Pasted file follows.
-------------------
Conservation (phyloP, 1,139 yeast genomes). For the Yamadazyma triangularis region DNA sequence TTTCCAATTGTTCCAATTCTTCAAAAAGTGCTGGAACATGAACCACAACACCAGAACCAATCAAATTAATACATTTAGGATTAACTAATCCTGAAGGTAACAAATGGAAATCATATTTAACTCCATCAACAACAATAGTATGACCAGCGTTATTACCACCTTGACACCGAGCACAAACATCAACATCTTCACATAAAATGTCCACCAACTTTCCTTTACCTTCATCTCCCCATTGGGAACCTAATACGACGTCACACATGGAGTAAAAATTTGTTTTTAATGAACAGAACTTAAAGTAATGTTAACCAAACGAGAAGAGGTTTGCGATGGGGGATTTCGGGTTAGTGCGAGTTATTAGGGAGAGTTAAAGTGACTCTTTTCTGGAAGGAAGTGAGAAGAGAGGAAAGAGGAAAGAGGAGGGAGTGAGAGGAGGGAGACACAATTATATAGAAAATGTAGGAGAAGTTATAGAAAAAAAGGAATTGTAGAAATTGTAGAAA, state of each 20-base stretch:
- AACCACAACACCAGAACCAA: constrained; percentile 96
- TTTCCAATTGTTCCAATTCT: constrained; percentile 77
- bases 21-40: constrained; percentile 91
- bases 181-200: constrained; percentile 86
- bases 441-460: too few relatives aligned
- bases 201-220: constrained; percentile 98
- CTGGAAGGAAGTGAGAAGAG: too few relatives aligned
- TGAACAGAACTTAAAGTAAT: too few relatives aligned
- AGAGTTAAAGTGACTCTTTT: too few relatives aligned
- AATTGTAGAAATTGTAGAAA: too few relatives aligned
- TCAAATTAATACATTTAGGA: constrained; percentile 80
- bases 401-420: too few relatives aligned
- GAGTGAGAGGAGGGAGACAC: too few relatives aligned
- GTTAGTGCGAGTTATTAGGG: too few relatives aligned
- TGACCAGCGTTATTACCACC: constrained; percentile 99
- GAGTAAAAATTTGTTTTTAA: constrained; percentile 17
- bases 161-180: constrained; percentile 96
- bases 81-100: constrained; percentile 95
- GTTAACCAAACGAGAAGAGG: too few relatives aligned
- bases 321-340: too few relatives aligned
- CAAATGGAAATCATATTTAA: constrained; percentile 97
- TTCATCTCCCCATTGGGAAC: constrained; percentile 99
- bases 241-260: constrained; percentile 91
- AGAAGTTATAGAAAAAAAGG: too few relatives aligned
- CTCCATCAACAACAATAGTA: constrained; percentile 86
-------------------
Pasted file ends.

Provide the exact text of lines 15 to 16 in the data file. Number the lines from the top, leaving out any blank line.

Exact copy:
- GTTAGTGCGAGTTATTAGGG: too few relatives aligned
- TGACCAGCGTTATTACCACC: constrained; percentile 99